Godfather of Deep Learning Thinks AI has or Will Have Emotions

geoffrey hinton

Geoffrey Hinton says it’s probably that AI systems already have feelings, technically, as they can communicate emotions.

Geoffrey Hinton is popularly called the Godfather of AI and deep learning with a couple of his peers for his revolutionary work in the field. In a talk at King’s College in London, when asked whether AI systems might one day have emotional intelligence and understand that they have feelings, he replied positively.

I think they could well have feelings. They won’t have pain the way you do unless we wanted, but things like frustration and anger, I don’t see why they shouldn’t have those.

Geoffrey Hinton

AI systems probably already have emotions since they can make communications. Relating a hypothetical action as a way of communicating an emotional state, for example, is already possible for most generative AI tools today. Hinton suggested that AI probably already has emotions.

It’s noteworthy that LLMs can only reflect emotions in this way through training. They are merely predicting that it’s a valid response. Still, it’s not philosophically black and white, so to speak, and Hinton’s claim cannot be verified or falsified.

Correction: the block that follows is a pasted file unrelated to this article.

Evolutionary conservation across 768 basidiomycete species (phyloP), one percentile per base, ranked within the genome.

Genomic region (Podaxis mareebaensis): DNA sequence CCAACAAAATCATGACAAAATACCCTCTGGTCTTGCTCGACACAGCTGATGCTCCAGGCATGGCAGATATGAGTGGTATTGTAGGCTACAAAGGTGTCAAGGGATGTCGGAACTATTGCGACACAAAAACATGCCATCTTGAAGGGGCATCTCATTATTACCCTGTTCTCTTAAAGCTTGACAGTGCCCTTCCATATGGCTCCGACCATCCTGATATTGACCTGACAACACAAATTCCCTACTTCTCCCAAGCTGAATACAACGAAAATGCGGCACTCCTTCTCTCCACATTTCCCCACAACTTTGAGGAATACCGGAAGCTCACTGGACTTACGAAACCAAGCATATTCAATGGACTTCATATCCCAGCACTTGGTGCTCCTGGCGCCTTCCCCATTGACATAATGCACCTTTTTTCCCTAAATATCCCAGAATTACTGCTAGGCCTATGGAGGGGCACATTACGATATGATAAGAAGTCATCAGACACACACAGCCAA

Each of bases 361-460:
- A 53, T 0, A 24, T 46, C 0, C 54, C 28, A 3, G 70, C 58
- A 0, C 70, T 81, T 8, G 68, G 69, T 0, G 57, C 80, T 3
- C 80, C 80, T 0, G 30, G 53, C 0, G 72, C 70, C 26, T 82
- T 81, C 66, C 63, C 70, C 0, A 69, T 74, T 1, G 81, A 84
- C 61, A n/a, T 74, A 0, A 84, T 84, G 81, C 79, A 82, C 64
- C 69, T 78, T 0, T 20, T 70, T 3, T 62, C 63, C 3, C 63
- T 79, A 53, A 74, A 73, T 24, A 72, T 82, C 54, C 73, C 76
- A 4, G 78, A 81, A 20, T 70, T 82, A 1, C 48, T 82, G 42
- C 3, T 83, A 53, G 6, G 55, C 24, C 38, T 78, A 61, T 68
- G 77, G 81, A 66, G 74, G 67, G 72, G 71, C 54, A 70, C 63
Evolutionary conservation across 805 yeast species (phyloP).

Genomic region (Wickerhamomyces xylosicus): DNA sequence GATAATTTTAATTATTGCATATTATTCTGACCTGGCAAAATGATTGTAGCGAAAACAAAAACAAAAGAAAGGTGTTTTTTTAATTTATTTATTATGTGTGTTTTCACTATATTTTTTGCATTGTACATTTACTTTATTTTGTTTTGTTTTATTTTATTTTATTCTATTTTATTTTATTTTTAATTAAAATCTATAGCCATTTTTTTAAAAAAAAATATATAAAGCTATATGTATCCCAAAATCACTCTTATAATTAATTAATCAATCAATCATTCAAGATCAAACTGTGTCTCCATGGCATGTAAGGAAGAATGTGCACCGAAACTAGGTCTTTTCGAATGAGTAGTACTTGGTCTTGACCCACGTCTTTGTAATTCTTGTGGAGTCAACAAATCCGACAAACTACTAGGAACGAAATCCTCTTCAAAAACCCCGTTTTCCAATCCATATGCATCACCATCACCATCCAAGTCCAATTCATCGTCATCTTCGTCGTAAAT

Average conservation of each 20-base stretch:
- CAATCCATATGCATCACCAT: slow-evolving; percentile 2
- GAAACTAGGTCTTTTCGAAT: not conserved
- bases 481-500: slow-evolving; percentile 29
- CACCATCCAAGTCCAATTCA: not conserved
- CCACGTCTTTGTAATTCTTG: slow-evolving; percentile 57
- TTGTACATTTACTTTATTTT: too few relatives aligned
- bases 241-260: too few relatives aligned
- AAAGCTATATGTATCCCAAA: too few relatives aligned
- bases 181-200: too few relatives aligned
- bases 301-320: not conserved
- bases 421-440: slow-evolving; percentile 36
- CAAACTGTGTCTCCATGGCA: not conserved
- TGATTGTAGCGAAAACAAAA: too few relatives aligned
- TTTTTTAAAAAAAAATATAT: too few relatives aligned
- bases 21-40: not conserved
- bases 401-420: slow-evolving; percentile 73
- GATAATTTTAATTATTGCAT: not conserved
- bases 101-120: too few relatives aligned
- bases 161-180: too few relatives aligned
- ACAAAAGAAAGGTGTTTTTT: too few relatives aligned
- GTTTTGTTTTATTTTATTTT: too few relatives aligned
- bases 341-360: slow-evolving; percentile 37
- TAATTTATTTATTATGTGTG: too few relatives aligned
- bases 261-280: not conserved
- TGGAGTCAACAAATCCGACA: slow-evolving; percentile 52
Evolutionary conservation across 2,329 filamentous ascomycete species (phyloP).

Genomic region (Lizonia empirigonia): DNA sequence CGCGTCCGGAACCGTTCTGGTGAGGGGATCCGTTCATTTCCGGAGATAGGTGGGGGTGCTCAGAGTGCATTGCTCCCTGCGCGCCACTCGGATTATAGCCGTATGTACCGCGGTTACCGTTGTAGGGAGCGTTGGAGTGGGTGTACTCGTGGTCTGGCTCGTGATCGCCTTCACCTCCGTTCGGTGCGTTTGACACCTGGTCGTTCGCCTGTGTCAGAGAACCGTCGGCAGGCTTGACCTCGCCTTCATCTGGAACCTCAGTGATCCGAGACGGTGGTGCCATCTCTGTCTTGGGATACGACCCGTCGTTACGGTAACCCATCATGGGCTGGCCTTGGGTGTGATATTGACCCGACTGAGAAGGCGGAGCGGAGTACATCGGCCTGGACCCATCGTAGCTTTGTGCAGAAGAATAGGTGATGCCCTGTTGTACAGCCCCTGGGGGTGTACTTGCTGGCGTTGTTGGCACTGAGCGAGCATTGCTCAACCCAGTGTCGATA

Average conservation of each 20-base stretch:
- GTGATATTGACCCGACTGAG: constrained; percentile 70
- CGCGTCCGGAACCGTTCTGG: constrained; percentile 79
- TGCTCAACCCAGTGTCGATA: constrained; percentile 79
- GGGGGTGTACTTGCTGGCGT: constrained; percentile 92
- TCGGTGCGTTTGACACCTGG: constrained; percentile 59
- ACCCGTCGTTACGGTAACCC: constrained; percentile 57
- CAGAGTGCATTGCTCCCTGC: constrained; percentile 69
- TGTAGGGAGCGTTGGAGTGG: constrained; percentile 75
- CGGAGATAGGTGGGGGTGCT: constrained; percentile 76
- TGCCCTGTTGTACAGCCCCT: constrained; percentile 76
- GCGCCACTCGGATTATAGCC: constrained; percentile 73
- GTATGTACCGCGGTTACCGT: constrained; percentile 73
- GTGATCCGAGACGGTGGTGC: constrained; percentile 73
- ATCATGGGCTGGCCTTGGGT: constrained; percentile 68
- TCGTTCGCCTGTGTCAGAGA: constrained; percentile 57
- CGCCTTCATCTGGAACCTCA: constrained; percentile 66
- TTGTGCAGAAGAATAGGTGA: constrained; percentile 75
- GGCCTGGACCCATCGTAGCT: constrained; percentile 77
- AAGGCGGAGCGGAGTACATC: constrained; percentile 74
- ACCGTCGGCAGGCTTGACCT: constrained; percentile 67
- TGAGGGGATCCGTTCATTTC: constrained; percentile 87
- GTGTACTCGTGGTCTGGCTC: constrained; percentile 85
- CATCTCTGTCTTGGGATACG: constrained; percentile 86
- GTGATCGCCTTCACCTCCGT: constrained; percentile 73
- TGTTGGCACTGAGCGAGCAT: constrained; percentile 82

Back in May, Hinton sounded the alarm on AI after stepping down from his role at Google, saying it’s time to confront the “existential dangers” of AI.

Background: Geoffrey Hinton is a British-Canadian psychologist and computer scientist noted for his work on artificial neural networks. He has worked for Google and the University of Toronto before citing concerns about the risks of AI and leaving Google. Hinton is widely known as a pioneer in the deep learning community with multiple breakthroughs under his belt including his work on backpropagation algorithms for training neural networks and his contribution to image recognition. Together with Yoshua Bengio and Yann Le Cun, he won the 2018 Turing Award for his work in deep learning. The three are collectively called the “Godfathers of AI” and “Godfathers of Deep Learning.” Links: Wikipedia entry; University of Toronto page; Twitter/X handle; Vector Institute for Artificial Intelligence.

By Abhimanyu

Unwrapping the fast-evolving AI popular culture.